Vengeance’s Character Creation

Basic Concept

Don’t ask me how, but the basic idea for Vengeance’s character came from watching Mutant-X. Vengeance is a low-powered street level dark superhero. He is a telepath, but contrary to the regular comic book telepaths, Vengeance is hardly aware of his powers. He won’t subdue enemies by crushing their egos or telekinetically tossing trucks at them. In a fight, he acts as a martial artist, using his mutant powers subconsciously to increase the effectiveness of his martial arts, such as reading opponents minds to know what they are about to do before they do it, or using his telekinesis to increase the power of his punches and height of his leaps.
Now that we’ve established what Vengeance can do, we need to know why he did it. Working back from his powers, we can see that in combat situation he’ll probably rely mainly on his martial arts – a rare sight in the gunslinging setting of any typical Dark Champions campaign. This could be justified by saying he hates using weapons. A plausible (or at least, plausible by superhero logic) cause of this hatred could be that his father was killed in front of his eyes by a crazed mutant hater (who obviously counted on technology to offset his lack of mutant powers disadvantage). This will explain to us why Vengeance is a vigilante, and even give him some initial personality.

Initial Design

To be a successful martial artist, we’d want Vengeance to be lightening fast, or at least as fast as the Dark Champions power limits allow. We’ll probably buy very little (if any) defensive powers and characteristics for Vengeance, relying on his quickness and dodging abilities.
Another major item to spend points on will be his martial arts abilities. Besides all sorts of maneuvers, we’d also like to but some extra Damage Classes. Vengeance couldn’t hold on a through long fight with so little defenses, so we’d like to be able to finish fights quickly (and hopefully, lethally).
Finally, we’ll buy an assortment of cheap powers to simulate the different ways Vengeance uses his telepathy and telekinesis to enhance his other abilities. His telepathic powers are mainly sense-like, and are sufficiently closely-knit to justify putting them into an Elemental-Control framework. His telekinetic powers are more pro-active, and it also makes sense that when he uses one, he cannot use the others (or at least only use them in decreased effectiveness), so we will buy them as a Multipower.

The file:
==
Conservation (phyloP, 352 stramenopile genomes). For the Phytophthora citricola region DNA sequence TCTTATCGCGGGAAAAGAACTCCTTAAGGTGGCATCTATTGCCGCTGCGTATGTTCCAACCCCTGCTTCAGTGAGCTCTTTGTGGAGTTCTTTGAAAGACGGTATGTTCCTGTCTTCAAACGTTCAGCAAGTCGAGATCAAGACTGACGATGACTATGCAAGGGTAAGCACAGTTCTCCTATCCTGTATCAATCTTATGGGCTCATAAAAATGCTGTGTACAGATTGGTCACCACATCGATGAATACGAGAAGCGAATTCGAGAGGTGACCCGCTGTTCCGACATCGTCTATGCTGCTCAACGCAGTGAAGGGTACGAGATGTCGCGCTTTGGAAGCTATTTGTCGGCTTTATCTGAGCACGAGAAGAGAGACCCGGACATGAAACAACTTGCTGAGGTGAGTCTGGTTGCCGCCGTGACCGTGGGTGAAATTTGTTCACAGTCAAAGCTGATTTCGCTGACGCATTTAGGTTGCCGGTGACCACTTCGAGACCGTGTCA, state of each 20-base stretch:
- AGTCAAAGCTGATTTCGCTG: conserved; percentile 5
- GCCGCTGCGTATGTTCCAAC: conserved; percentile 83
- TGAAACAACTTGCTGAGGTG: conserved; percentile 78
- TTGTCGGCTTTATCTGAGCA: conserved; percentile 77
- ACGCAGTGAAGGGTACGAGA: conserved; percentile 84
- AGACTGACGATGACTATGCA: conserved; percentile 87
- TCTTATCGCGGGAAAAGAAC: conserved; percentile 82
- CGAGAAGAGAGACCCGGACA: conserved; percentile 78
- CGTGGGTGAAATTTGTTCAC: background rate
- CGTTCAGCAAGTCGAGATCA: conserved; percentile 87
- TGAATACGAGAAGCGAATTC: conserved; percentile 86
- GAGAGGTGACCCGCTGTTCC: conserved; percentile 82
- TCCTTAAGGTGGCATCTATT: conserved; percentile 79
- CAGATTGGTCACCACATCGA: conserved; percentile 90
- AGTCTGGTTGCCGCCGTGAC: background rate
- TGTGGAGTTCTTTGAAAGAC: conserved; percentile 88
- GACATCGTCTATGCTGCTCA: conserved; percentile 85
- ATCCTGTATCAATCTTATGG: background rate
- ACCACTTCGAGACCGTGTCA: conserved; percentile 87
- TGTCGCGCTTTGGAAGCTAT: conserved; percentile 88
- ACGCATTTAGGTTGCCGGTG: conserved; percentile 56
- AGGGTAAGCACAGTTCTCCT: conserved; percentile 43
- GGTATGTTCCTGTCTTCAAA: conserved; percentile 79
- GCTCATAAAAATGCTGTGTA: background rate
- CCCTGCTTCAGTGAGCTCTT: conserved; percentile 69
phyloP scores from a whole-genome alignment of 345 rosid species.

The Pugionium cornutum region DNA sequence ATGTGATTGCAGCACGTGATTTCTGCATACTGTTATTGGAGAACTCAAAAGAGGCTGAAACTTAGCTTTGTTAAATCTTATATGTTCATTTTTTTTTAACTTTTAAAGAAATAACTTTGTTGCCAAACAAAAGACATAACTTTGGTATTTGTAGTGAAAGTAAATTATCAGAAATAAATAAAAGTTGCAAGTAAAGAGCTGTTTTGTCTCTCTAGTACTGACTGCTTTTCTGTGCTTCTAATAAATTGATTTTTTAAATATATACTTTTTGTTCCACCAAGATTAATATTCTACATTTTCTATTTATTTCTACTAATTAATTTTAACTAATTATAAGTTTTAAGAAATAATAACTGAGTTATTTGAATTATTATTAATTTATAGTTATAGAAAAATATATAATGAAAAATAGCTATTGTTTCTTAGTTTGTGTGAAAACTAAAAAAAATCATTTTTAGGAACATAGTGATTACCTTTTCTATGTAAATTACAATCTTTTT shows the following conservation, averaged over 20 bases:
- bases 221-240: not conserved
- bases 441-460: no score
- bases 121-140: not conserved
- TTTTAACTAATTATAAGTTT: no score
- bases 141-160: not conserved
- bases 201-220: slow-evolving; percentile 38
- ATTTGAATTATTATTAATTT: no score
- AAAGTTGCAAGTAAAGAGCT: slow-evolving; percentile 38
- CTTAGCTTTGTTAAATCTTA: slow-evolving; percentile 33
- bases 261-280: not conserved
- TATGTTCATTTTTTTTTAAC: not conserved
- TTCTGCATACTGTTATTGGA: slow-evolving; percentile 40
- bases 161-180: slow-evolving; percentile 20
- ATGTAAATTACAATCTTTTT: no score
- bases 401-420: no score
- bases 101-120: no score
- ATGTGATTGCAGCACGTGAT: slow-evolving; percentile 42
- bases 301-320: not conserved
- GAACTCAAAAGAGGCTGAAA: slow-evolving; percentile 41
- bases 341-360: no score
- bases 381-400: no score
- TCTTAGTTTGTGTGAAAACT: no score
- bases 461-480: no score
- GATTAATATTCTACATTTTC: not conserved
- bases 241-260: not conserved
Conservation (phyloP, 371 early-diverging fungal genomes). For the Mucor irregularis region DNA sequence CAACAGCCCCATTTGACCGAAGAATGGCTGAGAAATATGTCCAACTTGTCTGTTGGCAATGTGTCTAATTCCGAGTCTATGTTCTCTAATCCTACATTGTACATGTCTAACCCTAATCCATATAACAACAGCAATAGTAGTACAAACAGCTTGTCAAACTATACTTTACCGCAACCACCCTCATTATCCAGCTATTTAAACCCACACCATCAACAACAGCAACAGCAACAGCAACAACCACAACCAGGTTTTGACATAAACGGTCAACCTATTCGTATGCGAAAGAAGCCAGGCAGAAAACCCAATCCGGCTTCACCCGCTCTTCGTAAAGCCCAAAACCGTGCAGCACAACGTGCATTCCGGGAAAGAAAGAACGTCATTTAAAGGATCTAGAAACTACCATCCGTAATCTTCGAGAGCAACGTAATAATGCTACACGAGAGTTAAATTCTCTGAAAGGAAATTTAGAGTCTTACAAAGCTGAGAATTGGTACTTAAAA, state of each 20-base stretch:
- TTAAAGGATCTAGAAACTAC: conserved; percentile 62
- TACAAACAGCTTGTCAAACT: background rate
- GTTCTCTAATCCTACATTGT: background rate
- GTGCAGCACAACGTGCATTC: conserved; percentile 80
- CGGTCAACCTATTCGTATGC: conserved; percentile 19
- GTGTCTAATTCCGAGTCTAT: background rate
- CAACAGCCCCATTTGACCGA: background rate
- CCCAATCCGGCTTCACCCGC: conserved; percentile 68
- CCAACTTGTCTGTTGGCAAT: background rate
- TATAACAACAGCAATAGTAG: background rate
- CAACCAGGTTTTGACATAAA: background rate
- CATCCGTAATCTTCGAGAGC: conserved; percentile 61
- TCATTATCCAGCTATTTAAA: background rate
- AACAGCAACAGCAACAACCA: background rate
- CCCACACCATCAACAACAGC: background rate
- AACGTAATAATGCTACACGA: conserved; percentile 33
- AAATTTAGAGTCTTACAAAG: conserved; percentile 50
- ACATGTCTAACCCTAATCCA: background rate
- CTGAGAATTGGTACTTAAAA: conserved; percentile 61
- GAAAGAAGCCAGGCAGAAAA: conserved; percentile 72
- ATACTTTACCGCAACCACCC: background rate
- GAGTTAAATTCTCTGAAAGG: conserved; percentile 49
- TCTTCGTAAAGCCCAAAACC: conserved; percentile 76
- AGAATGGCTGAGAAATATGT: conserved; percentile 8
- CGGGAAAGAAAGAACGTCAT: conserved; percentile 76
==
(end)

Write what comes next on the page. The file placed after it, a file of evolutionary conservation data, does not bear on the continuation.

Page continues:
Note that Elemental Control frameworks usually aren’t appropriate for street-level campaigns. However, I feel that Vengeance’s inherit disadvantages (lack of long range attacks, very few Killing Attacks) make up for it.


As we said earlier, we want Vengeance to be lightening-quick – i.e. DEX 23 and SPD 5 (the super-powered street-level campaign maximum). We’d also like to buy up his other characteristics – after all, he is a super hero, isn’t he?


First of all, let’s set up Vengeance’s telepathy Elemental Control.
Normally, I’d like to finish all the powers before I start dealing with skills, but points are starting to get tight, and Vengeance’s martial arts are much more important to me than the telekinesis (as noted, he only uses his telekinesis to supplement his martial arts anyway), so we’ll deal with them next. Vengeance is as much a show-off as he is a lethal combatant, so I think that Savate, with all its high flying kicks will suit him just fine. Since we want him to be really be a master of savate, we’ll add in the analyze skill, a CSL and a KS (detailed under his background skills, since it doesn’t really have any effect on combat).
With just 39 more points to go, things are getting a bit tight – it’s a good thing multipowers make things so much cheaper. The entire Telekinesis Multipower cost only 13 points.


We’ll start out with some everyday skills Vengeance would have picked up in his adolescence, and which he can get at a cost of 0, as listed on page 46 of the HERO System Rulebook. Next, we’ll buy some skills to complement Vengeance’s martial arts: Acrobatics and Breakfall, and some skills to flesh out his background: Streetwise and Mechanics. Finally, we’ll buy up the especially useful everyman skills Vengeance has (Shadowing, Stealth, Paramedic) to a level that they can really become useful. A familiarity with Interrogation (just enough to scare the living daylights out of someone) makes up the picture.


Now we must fill out Vengeance’s disadvantages. The first few should be obvious from the information we have gathered so far. His main reason for being a vigilante is to hunt the people that killed his father, and his failure to protect him. Being a vigilante probably means that he’s considered a menace by at least some members of society, which should make him hunted by the police. His idealism and anti-weapon mentality will translate into two psychological limitations – insistence on fighting barehanded, and a code vs. killing. And of course lets not forget the classic disadvantages – a reputation as a feared crimefighter and a secret identity.
After we’ve got the most obvious disadvantages out of the way, we still have 65 points more of disadvantages to go, which also won’t be too much of a difficulty, and may even help us shape the character. First of all, lets decide the Vengeance is poor, growing up in the slums. And that after his father’s death, he was left alone to take care of his smaller sister. Also, he is probably being hunted by same criminals he is hunting who wish to get him out of their hair.

Final Touches

That’s it, we’re almost done. All we have to do now is to write down Vengeance’s background and personality notes we made throughout the process in a tidy fashion, give a good description of his appearance and his fighting tactics, and think of how to incorporate him in our game. And that’s it – here’s the final result.